The curriculum at the Merrill Palmer Skillman Institute Early Childhood Center is based on children’s interests and is guided by the Michigan Department of Education’s Education’s Early Childhood Standards of Quality for Prekindergarten.
Experiences that support the social, emotional, linguistic, cognitive and physical development of each child are addressed throughout the day.
Components of MPSI’s curriculum include:
• Children are involved in structured investigations about real world topics which may be generated by children or by teachers.
• Investigations are done over periods of time ranging from a day or two to several weeks. Encouraging children to investigate on their own timeline allows them to make the most of their learning.
• Emphasis is placed on “learning how to learn” rather than simply learning a collection of facts and skills. Children are provided multiple opportunities to develop individual questions for the investigations.
• Children and teachers work together to research the topics under investigation and find ways to share what they have learned.
The MPSI-ECC incorporates these ideas using the Project Approach (Katz & Helm, 2001). This Project Approach is evident in the classrooms as:
• Children participate in whole and small group projects that incorporate their interests where they are encouraged to explore, discuss, and research topics. These extended learning experiences offer children the opportunity to revisit, reflect, plan and develop new understandings. Consequently, the curriculum is flexible and evolving, changing as children’s interests and understandings change.
• Children communicate their knowledge/ideas/understandings through symbolic representations (e.g., drawing, painting, singing, dancing, writing, talking, etc.). These forms of expression are used to enhance children’s cognitive, linguistic social, emotional, and physical development.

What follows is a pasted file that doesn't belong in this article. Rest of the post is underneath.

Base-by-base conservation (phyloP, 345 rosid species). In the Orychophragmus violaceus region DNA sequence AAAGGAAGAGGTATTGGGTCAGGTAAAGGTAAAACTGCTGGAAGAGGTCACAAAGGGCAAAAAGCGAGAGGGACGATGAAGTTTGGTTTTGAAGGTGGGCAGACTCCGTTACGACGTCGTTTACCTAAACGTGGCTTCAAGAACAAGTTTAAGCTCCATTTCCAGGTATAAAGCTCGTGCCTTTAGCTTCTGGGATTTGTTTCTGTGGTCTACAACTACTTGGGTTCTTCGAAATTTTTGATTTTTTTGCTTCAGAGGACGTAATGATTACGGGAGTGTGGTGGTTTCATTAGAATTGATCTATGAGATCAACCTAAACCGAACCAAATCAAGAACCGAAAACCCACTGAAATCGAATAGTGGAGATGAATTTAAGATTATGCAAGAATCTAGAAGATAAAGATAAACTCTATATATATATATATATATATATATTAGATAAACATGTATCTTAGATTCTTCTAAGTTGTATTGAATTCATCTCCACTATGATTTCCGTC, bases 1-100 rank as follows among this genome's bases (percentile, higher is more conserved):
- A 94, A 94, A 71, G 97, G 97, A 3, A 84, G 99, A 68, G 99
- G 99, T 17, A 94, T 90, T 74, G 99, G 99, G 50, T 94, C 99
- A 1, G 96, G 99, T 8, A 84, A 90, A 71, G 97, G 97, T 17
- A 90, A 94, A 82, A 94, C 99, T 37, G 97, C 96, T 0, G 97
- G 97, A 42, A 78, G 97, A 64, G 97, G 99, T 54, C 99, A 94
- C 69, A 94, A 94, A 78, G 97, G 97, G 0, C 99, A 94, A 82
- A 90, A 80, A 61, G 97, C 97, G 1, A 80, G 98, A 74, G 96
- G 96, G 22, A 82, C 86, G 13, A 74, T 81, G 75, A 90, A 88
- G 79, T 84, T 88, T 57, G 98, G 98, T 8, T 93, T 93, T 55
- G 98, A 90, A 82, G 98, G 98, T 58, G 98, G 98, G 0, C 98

• Teachers document, interpret, and evaluate children’s thinking and learning using photographs, transcriptions of conversations, and children’s symbolic representations. This documentation is used by teachers and children as a tool for reflecting upon what the children are learning as they participate in project work
• The learning environment is viewed as the “third teacher” and is carefully organized to encourage exploration and communication among children, teachers, and parents (Cadwell, 1997).
Visual Thinking Strategies (VTS)
Visual Thinking Strategies is a supplemental curriculum and teaching strategy used at the MPSI-ECC. VTS develops critical thinking, language, and visual literacy skills through discussions of art images.
The VTS curriculum consists of 10 lessons taught by teachers over the course of the school year coupled with field trips to the Detroit Institute of Arts. The teachers ask 3 open-ended questions, paraphrase children’s comments, and make connections between comments made by the children. The children are asked to look carefully at the art image, talk about what they observe, back up their ideas with evidence, and listen to and consider the views of others.
VTS enhances skills that are necessary for later school success.
Communicating With Families
Communication between parents and teachers is very important. Many formal and informal opportunities are available for teachers and parents to exchange information about the curriculum and children’s development and to update each other about children’s recent experiences. These opportunities include but are not limited to newsletters, monthly parent meetings, notes from teachers/parents, calls from teachers/parents, and conversations during arrival or dismissal times.
If you needed information translated into your native language, please let the center director know.
Visits from Families
Family members are always welcome to visit during regular center school yours after checking in at the entrance/school office.
Two formal parent-teacher conferences are scheduled during the school year. The first is the initial interview/conference that occurs at the time of enrollment. This is an opportunity for the parent to meet the teacher, ask questions about school routines and policies, and an opportunity for the teacher to become acquainted with the parent. The second parent-teacher conference occurs in the Spring. At this conference, the teacher shares information about the child’s growth and development and provides parents with a progress report. It is also an opportunity for the teachers to seek input from parents about the program and the child’s development. In addition to these two formal parent-teacher conferences, progress reports will be sent home three times per year.
If parents have any questions or concerns, they may request a meeting with their child’s teacher at any time during the course of the school year. Contact your child’s teacher and schedule a time that is convenient.